Organ and tissue donation

An ethical analysis of online sharing to prompt tissue donation.


Our research identifies and explores issues that arise from establishing an on-line relationship of sufficient trust and empathy to result in an ‘altruistic’ living kidney donation.

It will suggests and discusses the principles that should govern this practice. It relates these to other possible avenues for on-line sharing, including the forming of on-line relationships for the purpose of tissue donation in other contexts.


Organs may be donated by living as well as deceased donors. Most living donors are family members of the recipient, or friends of longstanding. Occasionally people donate to strangers.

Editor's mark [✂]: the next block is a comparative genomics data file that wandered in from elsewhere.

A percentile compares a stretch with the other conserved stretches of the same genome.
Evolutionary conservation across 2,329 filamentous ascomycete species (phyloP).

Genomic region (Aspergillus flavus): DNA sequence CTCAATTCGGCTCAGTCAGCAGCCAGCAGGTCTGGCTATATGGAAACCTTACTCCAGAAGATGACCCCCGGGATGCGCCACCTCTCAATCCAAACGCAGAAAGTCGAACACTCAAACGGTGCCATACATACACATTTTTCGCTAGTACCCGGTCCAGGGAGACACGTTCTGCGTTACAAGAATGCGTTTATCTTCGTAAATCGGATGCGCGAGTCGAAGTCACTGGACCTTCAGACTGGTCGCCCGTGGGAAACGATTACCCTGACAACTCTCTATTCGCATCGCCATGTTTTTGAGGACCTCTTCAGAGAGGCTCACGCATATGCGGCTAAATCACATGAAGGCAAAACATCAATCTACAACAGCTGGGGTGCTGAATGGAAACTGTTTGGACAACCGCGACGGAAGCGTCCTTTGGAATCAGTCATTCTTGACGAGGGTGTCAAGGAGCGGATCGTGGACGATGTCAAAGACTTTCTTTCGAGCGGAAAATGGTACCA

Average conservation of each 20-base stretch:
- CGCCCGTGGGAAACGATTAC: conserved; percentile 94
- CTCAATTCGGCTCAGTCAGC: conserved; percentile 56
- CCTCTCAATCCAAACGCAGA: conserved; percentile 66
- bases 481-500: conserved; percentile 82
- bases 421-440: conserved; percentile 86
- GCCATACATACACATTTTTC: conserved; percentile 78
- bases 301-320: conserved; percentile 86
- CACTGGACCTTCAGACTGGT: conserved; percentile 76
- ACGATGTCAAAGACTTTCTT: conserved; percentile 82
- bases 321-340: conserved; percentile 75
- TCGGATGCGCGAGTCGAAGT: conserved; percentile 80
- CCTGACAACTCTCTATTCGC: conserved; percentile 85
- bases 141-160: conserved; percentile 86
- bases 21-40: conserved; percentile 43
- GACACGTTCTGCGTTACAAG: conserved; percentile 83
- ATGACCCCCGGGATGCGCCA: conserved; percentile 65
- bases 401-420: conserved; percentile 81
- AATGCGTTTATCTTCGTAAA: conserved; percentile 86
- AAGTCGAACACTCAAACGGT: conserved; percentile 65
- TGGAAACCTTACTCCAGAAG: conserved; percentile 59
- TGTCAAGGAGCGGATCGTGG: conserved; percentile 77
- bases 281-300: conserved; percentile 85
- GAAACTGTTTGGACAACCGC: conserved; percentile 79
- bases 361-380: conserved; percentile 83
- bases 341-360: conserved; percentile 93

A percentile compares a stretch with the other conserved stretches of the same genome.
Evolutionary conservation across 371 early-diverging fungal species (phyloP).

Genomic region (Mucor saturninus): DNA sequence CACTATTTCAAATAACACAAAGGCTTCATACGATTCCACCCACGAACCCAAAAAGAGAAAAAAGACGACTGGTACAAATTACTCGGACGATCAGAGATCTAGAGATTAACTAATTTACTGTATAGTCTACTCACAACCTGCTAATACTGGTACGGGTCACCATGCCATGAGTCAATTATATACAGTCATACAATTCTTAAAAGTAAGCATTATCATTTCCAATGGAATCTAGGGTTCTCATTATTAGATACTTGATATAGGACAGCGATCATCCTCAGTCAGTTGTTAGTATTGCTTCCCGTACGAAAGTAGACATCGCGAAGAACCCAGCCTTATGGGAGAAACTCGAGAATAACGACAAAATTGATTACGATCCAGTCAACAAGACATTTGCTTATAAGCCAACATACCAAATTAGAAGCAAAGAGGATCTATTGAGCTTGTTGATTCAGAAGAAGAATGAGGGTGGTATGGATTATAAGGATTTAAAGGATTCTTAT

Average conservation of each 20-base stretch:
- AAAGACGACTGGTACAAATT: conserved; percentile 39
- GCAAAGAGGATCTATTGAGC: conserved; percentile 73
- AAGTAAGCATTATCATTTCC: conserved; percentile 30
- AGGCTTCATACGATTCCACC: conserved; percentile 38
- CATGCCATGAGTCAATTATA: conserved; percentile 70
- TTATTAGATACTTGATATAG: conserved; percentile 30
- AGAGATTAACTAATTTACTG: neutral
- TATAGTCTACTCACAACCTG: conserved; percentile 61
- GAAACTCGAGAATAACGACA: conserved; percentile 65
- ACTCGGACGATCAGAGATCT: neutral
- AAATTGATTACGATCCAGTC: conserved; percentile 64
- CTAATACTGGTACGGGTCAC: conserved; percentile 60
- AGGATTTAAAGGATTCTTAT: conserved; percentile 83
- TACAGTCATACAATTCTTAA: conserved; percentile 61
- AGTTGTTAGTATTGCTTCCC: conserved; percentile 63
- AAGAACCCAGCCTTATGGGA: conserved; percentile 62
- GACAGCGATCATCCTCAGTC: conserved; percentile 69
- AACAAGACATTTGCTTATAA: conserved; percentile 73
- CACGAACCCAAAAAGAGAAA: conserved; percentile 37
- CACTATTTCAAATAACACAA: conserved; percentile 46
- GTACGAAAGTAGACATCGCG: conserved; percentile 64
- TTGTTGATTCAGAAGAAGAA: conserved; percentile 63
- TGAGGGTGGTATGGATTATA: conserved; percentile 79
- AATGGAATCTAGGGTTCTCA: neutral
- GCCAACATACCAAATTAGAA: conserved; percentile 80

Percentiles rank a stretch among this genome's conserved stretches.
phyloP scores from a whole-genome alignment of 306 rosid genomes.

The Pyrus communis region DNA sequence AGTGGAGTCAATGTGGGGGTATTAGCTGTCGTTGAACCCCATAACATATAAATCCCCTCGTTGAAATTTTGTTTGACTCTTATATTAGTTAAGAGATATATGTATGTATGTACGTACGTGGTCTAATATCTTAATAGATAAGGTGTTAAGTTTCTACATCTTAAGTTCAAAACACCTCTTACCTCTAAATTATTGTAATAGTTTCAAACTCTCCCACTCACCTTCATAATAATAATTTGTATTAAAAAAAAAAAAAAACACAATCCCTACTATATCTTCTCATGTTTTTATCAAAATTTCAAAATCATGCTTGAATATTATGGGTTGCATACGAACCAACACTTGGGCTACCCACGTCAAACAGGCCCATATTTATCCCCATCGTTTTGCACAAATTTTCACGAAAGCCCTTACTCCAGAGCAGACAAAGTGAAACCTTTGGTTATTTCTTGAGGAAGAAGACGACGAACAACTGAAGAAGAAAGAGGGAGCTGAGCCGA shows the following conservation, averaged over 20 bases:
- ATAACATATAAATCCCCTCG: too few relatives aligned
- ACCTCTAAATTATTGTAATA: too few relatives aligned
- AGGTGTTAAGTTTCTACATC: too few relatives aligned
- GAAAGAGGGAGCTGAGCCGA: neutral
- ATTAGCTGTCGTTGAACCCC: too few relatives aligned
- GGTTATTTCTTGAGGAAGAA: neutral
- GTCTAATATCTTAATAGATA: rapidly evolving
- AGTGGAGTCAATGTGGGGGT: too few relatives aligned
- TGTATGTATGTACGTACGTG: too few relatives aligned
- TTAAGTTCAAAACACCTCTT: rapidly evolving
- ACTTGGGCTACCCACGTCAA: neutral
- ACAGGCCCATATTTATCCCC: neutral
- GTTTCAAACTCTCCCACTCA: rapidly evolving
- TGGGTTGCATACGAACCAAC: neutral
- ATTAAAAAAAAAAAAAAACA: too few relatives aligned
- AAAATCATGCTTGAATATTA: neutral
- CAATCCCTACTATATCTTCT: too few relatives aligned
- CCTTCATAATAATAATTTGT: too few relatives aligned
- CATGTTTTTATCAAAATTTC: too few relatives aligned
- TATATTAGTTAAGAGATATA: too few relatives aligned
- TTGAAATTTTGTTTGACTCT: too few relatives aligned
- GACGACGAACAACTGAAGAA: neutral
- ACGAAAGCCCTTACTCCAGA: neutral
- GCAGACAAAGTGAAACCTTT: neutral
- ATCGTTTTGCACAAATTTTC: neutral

Typically such donors donate into the general donor pool. The gifted organs – usually only kidneys – are allocated according to the same principles as deceased donation. It is rare for the donor and recipient to learn the identity of the other.

Clinicians increasingly have been asked to perform transplants from donors whom recipients have met on-line, on sites set up – sometimes on a commercial basis – for the purpose of matching willing donors to those in need of a transplant.

Trade in organs is illegal in the UK. Here regulations permit transplants to proceed only where the two parties have met on a strictly not-for-profit site. Nonetheless, such ‘on-line pairings’ challenge the understanding of altruism traditionally used in transplantation.